In his portrait, Percy is wearing the appropriate service headgear, a khaki cap, with a reinforced peak and the rim of its crown stiffened with wire. Just below the insignia you can see a narrow leather band, held onto the cap by two metal fasteners, and capable of being lowered to serve as a chin strap.
It is said that in the field, soldiers sometimes removed the stiffening wire to make the cap soft and foldable, and to give the impression of having served for some time. To do so was against regulations. According to some sources, the resulting crushed cap was called a gor-blimey, supposedly because when it slipped forward over the eyes, it evoked that exclamation of surprise from its British wearers. (1) Other sources tell us that a gor-blimey was in fact a British cap with ear flaps, which could be tied up if not needed into an “odd, baggy pile on the head” and therefore “looked a little goofy.”(2)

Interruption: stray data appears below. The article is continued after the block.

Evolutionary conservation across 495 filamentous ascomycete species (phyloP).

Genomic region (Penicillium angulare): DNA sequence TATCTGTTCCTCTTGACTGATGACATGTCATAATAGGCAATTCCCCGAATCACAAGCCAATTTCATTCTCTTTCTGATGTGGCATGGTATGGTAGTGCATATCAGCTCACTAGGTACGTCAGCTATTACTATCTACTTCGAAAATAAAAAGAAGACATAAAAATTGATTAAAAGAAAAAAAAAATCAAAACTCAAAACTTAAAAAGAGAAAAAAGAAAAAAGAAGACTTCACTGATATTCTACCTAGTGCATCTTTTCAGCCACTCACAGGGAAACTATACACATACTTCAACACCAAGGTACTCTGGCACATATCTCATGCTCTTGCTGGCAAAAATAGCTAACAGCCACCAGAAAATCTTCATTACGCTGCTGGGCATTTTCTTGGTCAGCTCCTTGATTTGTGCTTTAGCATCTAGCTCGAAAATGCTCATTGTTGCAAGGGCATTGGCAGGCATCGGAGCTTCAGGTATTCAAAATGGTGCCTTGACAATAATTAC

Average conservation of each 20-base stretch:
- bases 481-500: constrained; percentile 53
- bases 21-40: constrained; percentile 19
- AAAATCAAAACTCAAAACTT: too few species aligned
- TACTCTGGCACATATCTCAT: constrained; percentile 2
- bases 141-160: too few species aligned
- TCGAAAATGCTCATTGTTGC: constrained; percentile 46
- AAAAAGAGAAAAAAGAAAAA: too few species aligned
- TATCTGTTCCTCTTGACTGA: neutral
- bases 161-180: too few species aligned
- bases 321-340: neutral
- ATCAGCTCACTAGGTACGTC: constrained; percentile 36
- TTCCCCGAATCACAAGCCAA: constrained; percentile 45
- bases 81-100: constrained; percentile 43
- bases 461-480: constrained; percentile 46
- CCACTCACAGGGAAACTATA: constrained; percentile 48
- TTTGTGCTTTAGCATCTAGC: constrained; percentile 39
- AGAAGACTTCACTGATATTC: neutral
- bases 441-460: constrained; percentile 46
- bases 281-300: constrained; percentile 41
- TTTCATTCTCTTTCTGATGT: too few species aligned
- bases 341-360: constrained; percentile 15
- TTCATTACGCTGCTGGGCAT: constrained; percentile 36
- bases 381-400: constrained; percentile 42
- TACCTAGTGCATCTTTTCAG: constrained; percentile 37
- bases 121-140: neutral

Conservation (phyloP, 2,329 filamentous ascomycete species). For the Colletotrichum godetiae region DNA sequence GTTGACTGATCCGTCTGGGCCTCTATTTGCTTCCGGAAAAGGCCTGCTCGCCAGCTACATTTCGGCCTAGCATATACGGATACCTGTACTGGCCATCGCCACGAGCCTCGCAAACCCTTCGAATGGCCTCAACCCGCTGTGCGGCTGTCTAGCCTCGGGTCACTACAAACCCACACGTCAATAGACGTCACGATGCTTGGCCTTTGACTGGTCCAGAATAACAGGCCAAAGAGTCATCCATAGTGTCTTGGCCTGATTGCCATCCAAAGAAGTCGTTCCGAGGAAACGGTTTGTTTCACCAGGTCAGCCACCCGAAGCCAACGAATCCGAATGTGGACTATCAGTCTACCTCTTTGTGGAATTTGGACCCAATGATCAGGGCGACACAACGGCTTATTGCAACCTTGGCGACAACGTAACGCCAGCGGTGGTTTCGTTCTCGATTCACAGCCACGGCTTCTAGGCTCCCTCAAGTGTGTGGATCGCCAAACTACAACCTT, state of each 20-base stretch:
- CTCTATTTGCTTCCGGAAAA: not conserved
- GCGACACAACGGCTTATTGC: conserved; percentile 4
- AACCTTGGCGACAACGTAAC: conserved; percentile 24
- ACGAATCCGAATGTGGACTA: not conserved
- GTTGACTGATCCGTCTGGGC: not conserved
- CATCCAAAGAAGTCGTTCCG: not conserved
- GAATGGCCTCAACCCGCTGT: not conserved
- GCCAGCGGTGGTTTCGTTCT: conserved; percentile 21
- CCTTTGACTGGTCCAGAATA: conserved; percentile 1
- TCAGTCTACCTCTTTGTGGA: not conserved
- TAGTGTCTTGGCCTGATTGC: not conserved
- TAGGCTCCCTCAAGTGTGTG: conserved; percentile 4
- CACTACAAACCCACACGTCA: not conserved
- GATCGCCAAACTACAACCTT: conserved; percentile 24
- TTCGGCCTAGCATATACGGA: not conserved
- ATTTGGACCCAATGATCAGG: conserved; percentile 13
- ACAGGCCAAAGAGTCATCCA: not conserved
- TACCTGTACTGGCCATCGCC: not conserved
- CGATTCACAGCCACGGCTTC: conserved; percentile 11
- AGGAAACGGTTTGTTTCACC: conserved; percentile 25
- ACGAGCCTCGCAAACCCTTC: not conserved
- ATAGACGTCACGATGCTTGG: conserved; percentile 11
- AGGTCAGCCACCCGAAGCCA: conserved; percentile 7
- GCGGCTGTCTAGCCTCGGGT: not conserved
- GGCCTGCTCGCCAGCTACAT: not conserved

(2) Tim Cook. At the Sharp End.Canadians Fighting the Great War, 1914-1916. Vol 1. 2007.79